Finally, in the Pacific Northwest, milk production declined from last week as a strong winter storm brought blizzard conditions to parts of the region. Some milk had to be discarded, while nearly 1,600 cows perished in the Yakima Valley. Fluid milk demand spiked just prior to the storm, clearing grocery shelves, and it make take some time to refill the bottling pipeline. The mountain states of Idaho, Utah and Colorado were spared the poor weather, and milk production in these states remains strong. Most manufacturers are running on 7-day schedules.


Cream is easily accessible on the Northeast and demand is steady to soft. Butter output is strong as manufacturers work to clear available cream supplies. Inventories are balanced to growing. Central region manufacturers report generally slower butter sales, while cream is readily available. These is some concern that butter may move into an over-supply situation in the mid-term, and prices have started to push towards the lower end of the range. Western butter processors are running churns hard to clear the ample supplies of cream. Some distressed loads are being discounted to move them out of the region. Retail sales are generally good, while inventories are in balance with demand.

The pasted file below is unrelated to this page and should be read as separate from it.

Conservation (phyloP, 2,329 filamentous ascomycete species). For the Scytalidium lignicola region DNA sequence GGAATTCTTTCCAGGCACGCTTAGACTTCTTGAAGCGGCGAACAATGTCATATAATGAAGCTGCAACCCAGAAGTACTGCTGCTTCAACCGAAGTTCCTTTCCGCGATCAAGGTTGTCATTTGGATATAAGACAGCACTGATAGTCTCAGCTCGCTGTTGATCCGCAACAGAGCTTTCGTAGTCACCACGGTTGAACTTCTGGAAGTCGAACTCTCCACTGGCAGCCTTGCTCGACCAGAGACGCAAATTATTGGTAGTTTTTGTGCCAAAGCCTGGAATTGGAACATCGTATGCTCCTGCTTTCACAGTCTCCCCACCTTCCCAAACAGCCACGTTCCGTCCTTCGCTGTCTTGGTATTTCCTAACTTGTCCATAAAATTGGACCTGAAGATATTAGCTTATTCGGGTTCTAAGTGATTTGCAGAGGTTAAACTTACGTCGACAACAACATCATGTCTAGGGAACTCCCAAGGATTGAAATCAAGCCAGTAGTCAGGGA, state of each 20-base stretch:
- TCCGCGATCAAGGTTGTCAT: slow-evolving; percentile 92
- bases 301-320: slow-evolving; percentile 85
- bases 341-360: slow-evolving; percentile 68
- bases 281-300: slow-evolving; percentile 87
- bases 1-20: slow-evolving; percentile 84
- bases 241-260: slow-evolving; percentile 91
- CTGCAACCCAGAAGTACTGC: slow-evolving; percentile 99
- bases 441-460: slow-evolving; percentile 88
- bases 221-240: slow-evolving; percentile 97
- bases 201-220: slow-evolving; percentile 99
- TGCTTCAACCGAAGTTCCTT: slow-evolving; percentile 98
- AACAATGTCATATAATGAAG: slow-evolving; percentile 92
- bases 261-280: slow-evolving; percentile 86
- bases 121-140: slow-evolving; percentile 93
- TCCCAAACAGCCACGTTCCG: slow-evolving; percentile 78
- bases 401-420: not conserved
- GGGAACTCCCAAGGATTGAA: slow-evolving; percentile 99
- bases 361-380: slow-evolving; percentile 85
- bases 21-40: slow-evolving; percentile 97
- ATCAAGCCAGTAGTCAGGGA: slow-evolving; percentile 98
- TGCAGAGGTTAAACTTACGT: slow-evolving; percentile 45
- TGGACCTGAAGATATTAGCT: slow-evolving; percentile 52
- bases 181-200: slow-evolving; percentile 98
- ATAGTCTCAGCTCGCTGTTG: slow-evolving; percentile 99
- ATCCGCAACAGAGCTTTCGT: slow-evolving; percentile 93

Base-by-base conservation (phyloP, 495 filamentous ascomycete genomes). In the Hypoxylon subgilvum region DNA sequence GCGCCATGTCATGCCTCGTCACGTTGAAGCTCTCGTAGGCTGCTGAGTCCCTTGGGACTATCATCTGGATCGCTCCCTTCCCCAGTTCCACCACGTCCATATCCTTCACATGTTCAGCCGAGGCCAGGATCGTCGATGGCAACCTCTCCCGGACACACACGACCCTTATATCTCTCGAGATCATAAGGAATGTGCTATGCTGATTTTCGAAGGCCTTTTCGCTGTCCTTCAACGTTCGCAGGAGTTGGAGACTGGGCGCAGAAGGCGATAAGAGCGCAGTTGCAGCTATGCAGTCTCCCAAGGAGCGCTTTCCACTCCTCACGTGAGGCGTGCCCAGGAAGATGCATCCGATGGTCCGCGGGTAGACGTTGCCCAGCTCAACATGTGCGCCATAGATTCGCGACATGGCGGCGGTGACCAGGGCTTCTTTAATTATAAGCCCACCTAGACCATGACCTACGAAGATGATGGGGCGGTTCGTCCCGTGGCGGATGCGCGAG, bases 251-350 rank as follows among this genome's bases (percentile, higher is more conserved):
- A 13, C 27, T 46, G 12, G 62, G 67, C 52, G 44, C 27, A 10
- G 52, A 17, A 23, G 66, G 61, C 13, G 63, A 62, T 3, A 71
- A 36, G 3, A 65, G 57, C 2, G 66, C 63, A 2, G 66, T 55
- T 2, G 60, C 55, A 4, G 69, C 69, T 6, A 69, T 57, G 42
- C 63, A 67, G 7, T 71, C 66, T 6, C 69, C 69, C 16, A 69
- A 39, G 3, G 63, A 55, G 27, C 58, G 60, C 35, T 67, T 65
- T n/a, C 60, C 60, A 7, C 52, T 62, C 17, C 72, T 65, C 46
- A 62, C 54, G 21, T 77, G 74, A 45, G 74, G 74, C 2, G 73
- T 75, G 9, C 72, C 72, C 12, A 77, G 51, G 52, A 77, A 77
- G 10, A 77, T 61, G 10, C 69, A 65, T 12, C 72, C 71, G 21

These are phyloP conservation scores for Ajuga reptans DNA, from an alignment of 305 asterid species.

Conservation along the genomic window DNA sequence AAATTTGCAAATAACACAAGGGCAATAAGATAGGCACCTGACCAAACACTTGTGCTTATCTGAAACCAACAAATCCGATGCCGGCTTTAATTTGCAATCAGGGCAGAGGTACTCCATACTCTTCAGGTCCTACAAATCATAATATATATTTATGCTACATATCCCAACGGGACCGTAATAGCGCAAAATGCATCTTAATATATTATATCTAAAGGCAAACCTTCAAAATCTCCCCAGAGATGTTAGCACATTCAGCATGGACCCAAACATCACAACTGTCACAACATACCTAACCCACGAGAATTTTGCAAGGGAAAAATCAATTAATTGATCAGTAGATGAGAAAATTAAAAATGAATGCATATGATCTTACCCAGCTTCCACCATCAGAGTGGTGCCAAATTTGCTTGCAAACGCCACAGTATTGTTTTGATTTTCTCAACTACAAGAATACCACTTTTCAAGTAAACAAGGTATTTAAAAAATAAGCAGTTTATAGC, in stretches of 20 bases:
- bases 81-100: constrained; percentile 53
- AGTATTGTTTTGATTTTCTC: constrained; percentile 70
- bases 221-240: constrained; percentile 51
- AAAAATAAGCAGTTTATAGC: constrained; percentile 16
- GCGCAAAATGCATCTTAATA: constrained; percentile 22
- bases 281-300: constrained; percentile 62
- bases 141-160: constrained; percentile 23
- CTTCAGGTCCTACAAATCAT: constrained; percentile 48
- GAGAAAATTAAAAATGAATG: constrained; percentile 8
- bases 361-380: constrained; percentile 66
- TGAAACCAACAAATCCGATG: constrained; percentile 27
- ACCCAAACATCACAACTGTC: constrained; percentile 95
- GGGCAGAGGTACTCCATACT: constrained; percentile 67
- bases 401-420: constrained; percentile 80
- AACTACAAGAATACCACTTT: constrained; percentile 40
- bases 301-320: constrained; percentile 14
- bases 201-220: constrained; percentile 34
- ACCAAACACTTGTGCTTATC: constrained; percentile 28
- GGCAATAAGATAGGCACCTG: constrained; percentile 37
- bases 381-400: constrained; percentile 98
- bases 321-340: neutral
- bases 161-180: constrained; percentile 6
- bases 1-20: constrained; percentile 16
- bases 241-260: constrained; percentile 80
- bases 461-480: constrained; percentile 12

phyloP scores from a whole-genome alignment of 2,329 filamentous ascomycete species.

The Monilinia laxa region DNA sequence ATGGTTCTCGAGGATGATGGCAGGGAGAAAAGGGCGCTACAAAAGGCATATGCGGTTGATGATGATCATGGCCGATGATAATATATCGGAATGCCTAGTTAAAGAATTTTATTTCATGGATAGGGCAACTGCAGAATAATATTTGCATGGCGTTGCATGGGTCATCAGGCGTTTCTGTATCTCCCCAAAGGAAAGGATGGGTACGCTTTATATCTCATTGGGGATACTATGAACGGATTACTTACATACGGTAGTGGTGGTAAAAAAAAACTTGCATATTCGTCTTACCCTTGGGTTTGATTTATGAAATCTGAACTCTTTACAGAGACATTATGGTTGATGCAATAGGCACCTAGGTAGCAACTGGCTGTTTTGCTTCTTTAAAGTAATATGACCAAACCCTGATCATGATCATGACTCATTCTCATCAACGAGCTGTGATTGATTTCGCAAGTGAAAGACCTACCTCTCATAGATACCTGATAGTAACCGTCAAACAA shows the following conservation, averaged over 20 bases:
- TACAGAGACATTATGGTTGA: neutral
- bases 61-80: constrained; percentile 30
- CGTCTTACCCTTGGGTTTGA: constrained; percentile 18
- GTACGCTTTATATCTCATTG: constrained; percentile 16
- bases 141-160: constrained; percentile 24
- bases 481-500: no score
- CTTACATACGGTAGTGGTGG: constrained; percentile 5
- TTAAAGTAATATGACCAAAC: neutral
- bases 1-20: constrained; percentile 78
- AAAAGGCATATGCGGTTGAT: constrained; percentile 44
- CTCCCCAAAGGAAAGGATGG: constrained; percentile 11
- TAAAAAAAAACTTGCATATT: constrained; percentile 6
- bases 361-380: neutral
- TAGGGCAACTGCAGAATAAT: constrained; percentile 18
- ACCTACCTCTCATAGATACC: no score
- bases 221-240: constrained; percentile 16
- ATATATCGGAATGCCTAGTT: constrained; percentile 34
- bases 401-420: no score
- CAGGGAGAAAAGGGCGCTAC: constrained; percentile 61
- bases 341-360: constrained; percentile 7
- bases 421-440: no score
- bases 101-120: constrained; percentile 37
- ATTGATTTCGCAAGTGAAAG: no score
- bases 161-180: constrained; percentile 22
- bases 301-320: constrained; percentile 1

Dry Whey

Eastern dry whey prices continued to decline this week. Both domestic sales and exports are lower at this time, so even though supplies are somewhat tight, market conditions remain soft. Trading has picked up in the Central region, but pries continue to grind lower. Some buyers are fully stocked, so are remaining on the sideline, while Chinese buyers have pulled away, just as output has started to increase. The market tone for Western dry whey is weak, with lackluster demand from both domestic and international accounts. Sales have been challenging, with buyers asking for prices below published prices.

Nonfat Dry Milk